The Idiot
By Fyodor Dostoevsky

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Rating:  Excellent!
3.5 Stars

First Published: 1868-1869
Pages: 560
Translated by: Constance Garnett

Review © 2011 by Stephen Roof
Genre:  Classic, Psychological Thriller



The Idiot is a Russian literature classic by Fyodor Dostoevsky who wrote one of my favorite novels of all time, Crime and Punishment.  Once again Dostoevsky delves deep into human nature and psychology.  In this case, an outsider is thrust into Russian high society where he discovers that almost nothing is as it seems on the outside.  The novel is basically a thriller with plenty of mysteries and suspense along with an increasingly foreboding atmosphere as it becomes obvious that events are leading to some kind of tragedy. 

The protagonist of this novel, Myshkin, is a man that is incredibly good at heart and has much more than average intelligence.  He was also born into the aristocratic class as a very minor prince.  However, he was afflicted with epilepsy which led to him being sent to a treatment center in Switzerland where he was highly isolated and did not receive the full education expected of the upper class at the time.  Upon reaching adulthood, he managed to grow out of the worst of his epilepsy.  It’s at this point that the novel begins, with Myshkin returning to his native Russia.  However, due to his educational shortcomings and, even more importantly, due to his simple nature and extreme naiveté, he is frequently derided as an ”idiot”.   Thus is born one of the greatest characters set down on paper.  

Myshkin is a figurative “prince among men” as well as a literal prince.  His innocence and completely artless nature form a stark contrast to the high society types who don’t know what to make of a person who doesn’t have a hidden agenda and doesn’t have a bad thing to say about anybody.  Myshkin takes everyone at face value and wants nothing more than to help others.  Unfortunately, most of the people he meets are much less generous in spirit and don’t hesitate to take advantage of Myshkin.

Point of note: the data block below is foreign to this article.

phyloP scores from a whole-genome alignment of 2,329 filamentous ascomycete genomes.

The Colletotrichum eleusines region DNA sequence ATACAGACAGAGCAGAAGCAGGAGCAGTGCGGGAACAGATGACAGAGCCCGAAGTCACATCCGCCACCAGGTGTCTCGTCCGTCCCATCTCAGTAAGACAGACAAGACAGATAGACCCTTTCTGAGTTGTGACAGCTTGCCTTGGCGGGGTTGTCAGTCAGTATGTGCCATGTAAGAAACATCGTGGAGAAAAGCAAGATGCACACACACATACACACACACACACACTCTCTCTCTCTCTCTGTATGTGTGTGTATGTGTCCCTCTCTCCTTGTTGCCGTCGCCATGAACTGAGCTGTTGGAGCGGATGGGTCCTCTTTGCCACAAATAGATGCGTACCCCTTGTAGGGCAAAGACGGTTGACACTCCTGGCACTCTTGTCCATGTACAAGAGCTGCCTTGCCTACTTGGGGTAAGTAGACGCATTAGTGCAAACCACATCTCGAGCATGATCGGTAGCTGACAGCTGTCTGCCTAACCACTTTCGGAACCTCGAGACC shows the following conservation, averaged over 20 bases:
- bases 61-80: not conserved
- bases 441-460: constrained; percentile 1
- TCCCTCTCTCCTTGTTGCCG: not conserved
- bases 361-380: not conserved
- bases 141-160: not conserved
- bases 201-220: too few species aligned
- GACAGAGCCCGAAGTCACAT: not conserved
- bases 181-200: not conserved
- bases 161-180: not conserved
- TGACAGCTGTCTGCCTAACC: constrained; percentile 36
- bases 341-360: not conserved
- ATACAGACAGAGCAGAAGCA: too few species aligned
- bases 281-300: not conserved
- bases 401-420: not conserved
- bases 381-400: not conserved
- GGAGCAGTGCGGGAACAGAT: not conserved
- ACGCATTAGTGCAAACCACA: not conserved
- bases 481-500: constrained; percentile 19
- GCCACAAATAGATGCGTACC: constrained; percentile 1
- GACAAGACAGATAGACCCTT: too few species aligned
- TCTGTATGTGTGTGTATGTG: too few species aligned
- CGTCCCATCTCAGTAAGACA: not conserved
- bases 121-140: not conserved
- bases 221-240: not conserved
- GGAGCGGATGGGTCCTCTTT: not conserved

With the entrance of the outsider Prince Myshkin to high society in St Petersburg, we have a “fish out of water story” where the reader is plunged into a strange new world right along with Myshkin.  He and the reader soon discover multiple mysteries and a beautiful woman who has suffered severe emotional damage during adolescence and has become a “fallen angel” in the eyes of high society.  Myshkin immediately feels deep empathy for Nastasya to the point of falling in love.  A natural bond forms between Myshkin and Nastasya but he finds that there is already a line of suitors bidding for her hand in marriage.  The suitors are all captivated by her to the point of obsession while Nastasya herself appears to be severely depressed and may even be suicidal.  Myshkin desperately want to save this damaged soul but finds her trapped within a web of her own daemons as well as societies daemons.

This novel is more than a bit uneven at times through its four sections.  Most of the first section is captivating and brilliant as is the last part.  However, the middle parts of the novel contain some ramblings and digressions that can get tiring.  Apparently, this was primarily due to the novel being written in serial form when the author was in severe financial straits and was finding great difficulty meeting strict deadlines.  The second part, in particular, is confusing at best and irritating at worst.  However, I highly recommend that you forge on through this section because the final act more than makes up for any earlier shortcomings.  The ending, in particular, is guaranteed to generate a lasting emotional impact.

I read the Constance Garnett translation of The Idiot revised for the Heritage Press edition.  I highly recommend the translation by Garnett as I’ve read a newer translation for The Brother’s Karamazov that didn’t match the power of the translation by Garnett.  The one suggestion I would have for the translation is to eliminate some of the character names.  For English readers, it’s always more challenging to get the characters straight in Russian novels because they are called by so many names.  Each character has a formal first and last name and also has an additional familiar name.  Most characters also have a title.  Sometimes they are referred to by title and one of the formal names, sometimes by the formal first and last names, sometimes by the familiar name, and sometimes by the title and the familiar name; all of which creates some confusion during the early going.

While The Idiot cannot quite measure up in terms of consistent writing quality to the impossibly high standards set by Crime and Punishment, it’s an outstanding novel in its own right.  Doestevsky explores a multitude of deep themes in The Idiot as he digs into the underbelly of high society and human morals.  He contrasts the pure innocence of Myshkin with the often twisted morals and just plain meanness of the members of high society.  He looks sharply at how people treat others and at what damages can result.  Perhaps the most amazing accomplishment in this novel is how authentic the characters and conversations seem.  The Idiot is a novel that everyone should read.